George Bernard Shaw
[Writer, critic, and dramatist, b. 1856, Dublin, d. 1950, Ayot St. Lawrence, Hertfordshire, England.]

 I would willingly exchange every single painting of Christ for one snapshot. 

Paul Valéry
[Writer and poet, b. 1871, Sète, France, d. 1945, Paris.]

 The mere notion of photography, when we introduce it into our meditation on the genesis of historical knowledge and its true value, suggests the simple question: Could such and such a fact, as it is narrated here, have been photographed? 

R. Crumb
[Cartoonist, b. 1943, Philadelphia, Pennsylvania, lives in Sauve, France.]

 They were just snapshots, nothing special, nothing particularly artistic. They were used for utility purposes.
(On photographs of mundane streetscapes he had “Stanley Something-or-other” take in Sacramento in 1988 to serve as backgrounds to his cartoons. “People don’t draw it, all this crap, people don’t focus attention on it because it’s ugly, it’s bleak, it’s depressing... But, this is the world we live in; I wanted my work to reflect that, the background reality of urban life.”)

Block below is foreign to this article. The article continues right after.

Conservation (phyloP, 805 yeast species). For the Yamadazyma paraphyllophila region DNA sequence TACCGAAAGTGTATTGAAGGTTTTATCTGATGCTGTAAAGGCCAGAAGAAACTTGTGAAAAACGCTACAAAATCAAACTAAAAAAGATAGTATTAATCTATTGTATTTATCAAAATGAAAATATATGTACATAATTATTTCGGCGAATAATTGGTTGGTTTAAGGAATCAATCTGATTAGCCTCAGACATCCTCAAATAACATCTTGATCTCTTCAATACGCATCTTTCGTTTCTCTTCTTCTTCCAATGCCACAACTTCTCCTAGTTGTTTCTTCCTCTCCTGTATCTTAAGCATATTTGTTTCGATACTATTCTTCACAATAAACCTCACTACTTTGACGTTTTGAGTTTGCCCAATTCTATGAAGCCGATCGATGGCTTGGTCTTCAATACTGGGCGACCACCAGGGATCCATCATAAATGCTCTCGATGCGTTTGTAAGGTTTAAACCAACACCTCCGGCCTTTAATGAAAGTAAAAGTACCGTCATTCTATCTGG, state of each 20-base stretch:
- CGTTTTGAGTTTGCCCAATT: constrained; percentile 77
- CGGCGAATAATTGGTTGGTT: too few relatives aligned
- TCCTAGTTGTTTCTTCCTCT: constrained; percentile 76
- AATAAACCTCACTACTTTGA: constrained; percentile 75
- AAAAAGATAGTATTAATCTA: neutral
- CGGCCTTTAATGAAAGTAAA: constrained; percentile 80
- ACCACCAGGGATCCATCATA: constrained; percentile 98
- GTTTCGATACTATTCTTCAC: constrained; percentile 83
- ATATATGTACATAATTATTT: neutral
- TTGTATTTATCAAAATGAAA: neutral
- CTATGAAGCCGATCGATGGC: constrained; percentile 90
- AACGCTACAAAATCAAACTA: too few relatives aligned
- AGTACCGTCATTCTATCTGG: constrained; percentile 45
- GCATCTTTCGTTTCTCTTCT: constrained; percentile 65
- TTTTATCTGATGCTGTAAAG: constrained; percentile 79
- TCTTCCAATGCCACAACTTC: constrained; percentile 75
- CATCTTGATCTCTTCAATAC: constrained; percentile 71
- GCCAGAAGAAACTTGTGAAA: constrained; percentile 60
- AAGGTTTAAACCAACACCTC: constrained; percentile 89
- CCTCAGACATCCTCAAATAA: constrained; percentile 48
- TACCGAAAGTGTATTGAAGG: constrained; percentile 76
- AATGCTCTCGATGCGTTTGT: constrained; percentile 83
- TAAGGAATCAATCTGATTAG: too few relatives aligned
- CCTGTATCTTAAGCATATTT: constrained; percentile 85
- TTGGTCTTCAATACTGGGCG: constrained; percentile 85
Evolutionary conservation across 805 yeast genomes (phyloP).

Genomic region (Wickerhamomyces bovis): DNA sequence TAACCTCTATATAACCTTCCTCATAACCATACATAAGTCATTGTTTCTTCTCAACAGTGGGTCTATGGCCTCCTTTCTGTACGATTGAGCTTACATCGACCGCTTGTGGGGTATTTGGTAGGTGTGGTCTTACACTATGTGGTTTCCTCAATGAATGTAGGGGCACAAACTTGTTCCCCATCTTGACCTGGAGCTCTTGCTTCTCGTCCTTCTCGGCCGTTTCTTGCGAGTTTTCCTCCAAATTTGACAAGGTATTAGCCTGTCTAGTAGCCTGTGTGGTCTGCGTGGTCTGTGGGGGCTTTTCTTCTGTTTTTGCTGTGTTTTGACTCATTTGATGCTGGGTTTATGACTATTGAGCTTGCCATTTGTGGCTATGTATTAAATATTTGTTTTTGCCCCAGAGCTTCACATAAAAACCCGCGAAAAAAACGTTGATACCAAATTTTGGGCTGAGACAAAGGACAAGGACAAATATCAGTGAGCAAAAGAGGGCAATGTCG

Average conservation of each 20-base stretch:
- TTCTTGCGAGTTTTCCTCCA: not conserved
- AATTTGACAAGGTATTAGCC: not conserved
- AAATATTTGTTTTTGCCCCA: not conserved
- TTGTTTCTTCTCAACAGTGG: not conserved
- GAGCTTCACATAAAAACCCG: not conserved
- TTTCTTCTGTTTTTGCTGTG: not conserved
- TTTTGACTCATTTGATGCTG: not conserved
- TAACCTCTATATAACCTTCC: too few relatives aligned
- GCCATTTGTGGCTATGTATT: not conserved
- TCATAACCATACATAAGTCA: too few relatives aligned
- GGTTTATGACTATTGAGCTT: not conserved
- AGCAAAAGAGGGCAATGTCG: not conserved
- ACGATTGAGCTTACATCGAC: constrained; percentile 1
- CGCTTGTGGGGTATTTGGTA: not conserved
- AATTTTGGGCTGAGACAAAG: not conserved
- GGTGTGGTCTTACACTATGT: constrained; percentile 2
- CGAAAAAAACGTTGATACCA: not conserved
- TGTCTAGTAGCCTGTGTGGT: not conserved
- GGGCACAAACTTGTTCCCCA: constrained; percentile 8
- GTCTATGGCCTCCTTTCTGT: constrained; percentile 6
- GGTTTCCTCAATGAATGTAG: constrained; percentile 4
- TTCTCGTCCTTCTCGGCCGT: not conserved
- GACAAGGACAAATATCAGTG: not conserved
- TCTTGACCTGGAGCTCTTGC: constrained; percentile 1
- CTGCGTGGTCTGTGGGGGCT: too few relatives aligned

Geoffrey Batchen
[Photohistorian, b. 1956, Australia, lives in Wellington, New Zealand.]

 The main difference seems to be that, whereas photography still claims some sort of objectivity, digital imaging is an overtly fictional process. As a practice that is known to be capable of nothing but fabrication, digitization abandons even the rhetoric of truth that has been such an important part of photography’s cultural success. 

Errol Morris
[Documentary filmmaker, b. 1948, Hewlett, New York, lives in Cambridge, Massachusetts.]

 Photographs may be taken—but we are also taken in by them. 

Judith Butler
[Philosopher and theorist, b. 1956, Cleveland, Ohio, lives in Berkeley, California.]

 The critical image... must not only fail to capture its referent, but show its failure. 

Lady Elizabeth Eastlake (Elizabeth Rigby)
[Writer and photographer, b. 1809, London, d. 1893, London.]

 Thus are the incidents of time, and the forms of space, simultaneously recorded; and every picture becomes an authentic chapter in the history of the world. (1857) 

Pieter Hugo
[Photographer, b. 1976, Johannesburg, South Africa, lives in Cape Town.]

 [Photography’s] true seduction lies in its foot in reality. It still has the pretense of being a quasi-document. 
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